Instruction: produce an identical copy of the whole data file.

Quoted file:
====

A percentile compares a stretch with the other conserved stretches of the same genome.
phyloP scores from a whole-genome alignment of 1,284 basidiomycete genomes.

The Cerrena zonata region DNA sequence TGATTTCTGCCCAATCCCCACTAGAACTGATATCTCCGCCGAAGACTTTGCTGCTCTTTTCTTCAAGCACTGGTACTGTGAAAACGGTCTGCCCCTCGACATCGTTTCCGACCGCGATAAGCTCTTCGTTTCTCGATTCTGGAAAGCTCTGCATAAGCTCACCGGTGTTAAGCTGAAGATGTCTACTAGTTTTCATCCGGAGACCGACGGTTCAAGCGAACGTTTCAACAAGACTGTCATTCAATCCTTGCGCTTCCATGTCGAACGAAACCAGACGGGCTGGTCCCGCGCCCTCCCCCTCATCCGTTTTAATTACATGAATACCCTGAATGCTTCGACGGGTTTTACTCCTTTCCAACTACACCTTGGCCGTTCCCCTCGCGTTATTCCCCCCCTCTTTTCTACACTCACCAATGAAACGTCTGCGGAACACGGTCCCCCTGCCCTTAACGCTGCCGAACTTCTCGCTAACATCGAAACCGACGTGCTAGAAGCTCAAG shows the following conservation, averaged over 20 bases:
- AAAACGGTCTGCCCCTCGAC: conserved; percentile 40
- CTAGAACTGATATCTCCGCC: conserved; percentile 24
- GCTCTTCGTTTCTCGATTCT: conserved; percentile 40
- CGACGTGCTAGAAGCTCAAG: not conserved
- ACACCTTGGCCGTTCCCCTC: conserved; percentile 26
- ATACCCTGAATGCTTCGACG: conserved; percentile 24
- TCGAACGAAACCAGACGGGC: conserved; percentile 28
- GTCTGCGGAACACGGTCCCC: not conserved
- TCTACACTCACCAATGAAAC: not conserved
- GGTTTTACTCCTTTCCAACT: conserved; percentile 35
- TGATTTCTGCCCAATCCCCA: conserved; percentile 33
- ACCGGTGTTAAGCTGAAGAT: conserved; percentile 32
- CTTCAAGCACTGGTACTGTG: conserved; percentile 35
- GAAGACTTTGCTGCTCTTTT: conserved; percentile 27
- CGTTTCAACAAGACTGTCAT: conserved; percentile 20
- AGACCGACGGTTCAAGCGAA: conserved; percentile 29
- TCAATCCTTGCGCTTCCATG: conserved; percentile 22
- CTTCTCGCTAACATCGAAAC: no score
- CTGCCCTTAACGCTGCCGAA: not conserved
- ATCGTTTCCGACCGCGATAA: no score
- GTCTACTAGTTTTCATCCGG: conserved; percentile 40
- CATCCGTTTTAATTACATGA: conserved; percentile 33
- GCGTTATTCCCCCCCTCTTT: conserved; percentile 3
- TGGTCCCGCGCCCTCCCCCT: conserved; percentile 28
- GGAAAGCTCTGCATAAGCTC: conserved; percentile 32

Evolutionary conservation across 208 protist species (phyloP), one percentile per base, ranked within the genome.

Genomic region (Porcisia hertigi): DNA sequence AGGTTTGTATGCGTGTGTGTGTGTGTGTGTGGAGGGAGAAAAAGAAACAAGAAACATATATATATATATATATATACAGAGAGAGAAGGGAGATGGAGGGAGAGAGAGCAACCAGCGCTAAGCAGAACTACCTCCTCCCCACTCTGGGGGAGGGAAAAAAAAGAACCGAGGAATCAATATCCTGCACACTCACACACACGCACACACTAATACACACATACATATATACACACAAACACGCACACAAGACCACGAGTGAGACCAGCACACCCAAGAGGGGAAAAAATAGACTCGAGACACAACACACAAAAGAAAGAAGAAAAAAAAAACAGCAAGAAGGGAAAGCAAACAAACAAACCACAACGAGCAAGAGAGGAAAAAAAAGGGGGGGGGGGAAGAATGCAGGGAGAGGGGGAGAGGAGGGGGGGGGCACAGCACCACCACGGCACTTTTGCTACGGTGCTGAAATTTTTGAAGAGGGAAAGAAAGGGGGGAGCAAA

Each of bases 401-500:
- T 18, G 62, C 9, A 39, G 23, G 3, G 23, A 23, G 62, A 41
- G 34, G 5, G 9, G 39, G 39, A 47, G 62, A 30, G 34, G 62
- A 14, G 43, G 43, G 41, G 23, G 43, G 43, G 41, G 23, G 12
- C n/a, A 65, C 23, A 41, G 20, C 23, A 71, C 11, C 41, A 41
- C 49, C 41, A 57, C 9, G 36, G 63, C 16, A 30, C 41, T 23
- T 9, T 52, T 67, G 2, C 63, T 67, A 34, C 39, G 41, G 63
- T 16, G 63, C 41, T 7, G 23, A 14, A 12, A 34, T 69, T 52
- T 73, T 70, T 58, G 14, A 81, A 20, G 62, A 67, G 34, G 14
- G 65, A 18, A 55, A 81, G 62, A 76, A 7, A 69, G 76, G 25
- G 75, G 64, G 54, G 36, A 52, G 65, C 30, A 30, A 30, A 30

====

A percentile compares a stretch with the other conserved stretches of the same genome.
phyloP scores from a whole-genome alignment of 1,284 basidiomycete genomes.

The Cerrena zonata region DNA sequence TGATTTCTGCCCAATCCCCACTAGAACTGATATCTCCGCCGAAGACTTTGCTGCTCTTTTCTTCAAGCACTGGTACTGTGAAAACGGTCTGCCCCTCGACATCGTTTCCGACCGCGATAAGCTCTTCGTTTCTCGATTCTGGAAAGCTCTGCATAAGCTCACCGGTGTTAAGCTGAAGATGTCTACTAGTTTTCATCCGGAGACCGACGGTTCAAGCGAACGTTTCAACAAGACTGTCATTCAATCCTTGCGCTTCCATGTCGAACGAAACCAGACGGGCTGGTCCCGCGCCCTCCCCCTCATCCGTTTTAATTACATGAATACCCTGAATGCTTCGACGGGTTTTACTCCTTTCCAACTACACCTTGGCCGTTCCCCTCGCGTTATTCCCCCCCTCTTTTCTACACTCACCAATGAAACGTCTGCGGAACACGGTCCCCCTGCCCTTAACGCTGCCGAACTTCTCGCTAACATCGAAACCGACGTGCTAGAAGCTCAAG shows the following conservation, averaged over 20 bases:
- AAAACGGTCTGCCCCTCGAC: conserved; percentile 40
- CTAGAACTGATATCTCCGCC: conserved; percentile 24
- GCTCTTCGTTTCTCGATTCT: conserved; percentile 40
- CGACGTGCTAGAAGCTCAAG: not conserved
- ACACCTTGGCCGTTCCCCTC: conserved; percentile 26
- ATACCCTGAATGCTTCGACG: conserved; percentile 24
- TCGAACGAAACCAGACGGGC: conserved; percentile 28
- GTCTGCGGAACACGGTCCCC: not conserved
- TCTACACTCACCAATGAAAC: not conserved
- GGTTTTACTCCTTTCCAACT: conserved; percentile 35
- TGATTTCTGCCCAATCCCCA: conserved; percentile 33
- ACCGGTGTTAAGCTGAAGAT: conserved; percentile 32
- CTTCAAGCACTGGTACTGTG: conserved; percentile 35
- GAAGACTTTGCTGCTCTTTT: conserved; percentile 27
- CGTTTCAACAAGACTGTCAT: conserved; percentile 20
- AGACCGACGGTTCAAGCGAA: conserved; percentile 29
- TCAATCCTTGCGCTTCCATG: conserved; percentile 22
- CTTCTCGCTAACATCGAAAC: no score
- CTGCCCTTAACGCTGCCGAA: not conserved
- ATCGTTTCCGACCGCGATAA: no score
- GTCTACTAGTTTTCATCCGG: conserved; percentile 40
- CATCCGTTTTAATTACATGA: conserved; percentile 33
- GCGTTATTCCCCCCCTCTTT: conserved; percentile 3
- TGGTCCCGCGCCCTCCCCCT: conserved; percentile 28
- GGAAAGCTCTGCATAAGCTC: conserved; percentile 32

Evolutionary conservation across 208 protist species (phyloP), one percentile per base, ranked within the genome.

Genomic region (Porcisia hertigi): DNA sequence AGGTTTGTATGCGTGTGTGTGTGTGTGTGTGGAGGGAGAAAAAGAAACAAGAAACATATATATATATATATATATACAGAGAGAGAAGGGAGATGGAGGGAGAGAGAGCAACCAGCGCTAAGCAGAACTACCTCCTCCCCACTCTGGGGGAGGGAAAAAAAAGAACCGAGGAATCAATATCCTGCACACTCACACACACGCACACACTAATACACACATACATATATACACACAAACACGCACACAAGACCACGAGTGAGACCAGCACACCCAAGAGGGGAAAAAATAGACTCGAGACACAACACACAAAAGAAAGAAGAAAAAAAAAACAGCAAGAAGGGAAAGCAAACAAACAAACCACAACGAGCAAGAGAGGAAAAAAAAGGGGGGGGGGGAAGAATGCAGGGAGAGGGGGAGAGGAGGGGGGGGGCACAGCACCACCACGGCACTTTTGCTACGGTGCTGAAATTTTTGAAGAGGGAAAGAAAGGGGGGAGCAAA

Each of bases 401-500:
- T 18, G 62, C 9, A 39, G 23, G 3, G 23, A 23, G 62, A 41
- G 34, G 5, G 9, G 39, G 39, A 47, G 62, A 30, G 34, G 62
- A 14, G 43, G 43, G 41, G 23, G 43, G 43, G 41, G 23, G 12
- C n/a, A 65, C 23, A 41, G 20, C 23, A 71, C 11, C 41, A 41
- C 49, C 41, A 57, C 9, G 36, G 63, C 16, A 30, C 41, T 23
- T 9, T 52, T 67, G 2, C 63, T 67, A 34, C 39, G 41, G 63
- T 16, G 63, C 41, T 7, G 23, A 14, A 12, A 34, T 69, T 52
- T 73, T 70, T 58, G 14, A 81, A 20, G 62, A 67, G 34, G 14
- G 65, A 18, A 55, A 81, G 62, A 76, A 7, A 69, G 76, G 25
- G 75, G 64, G 54, G 36, A 52, G 65, C 30, A 30, A 30, A 30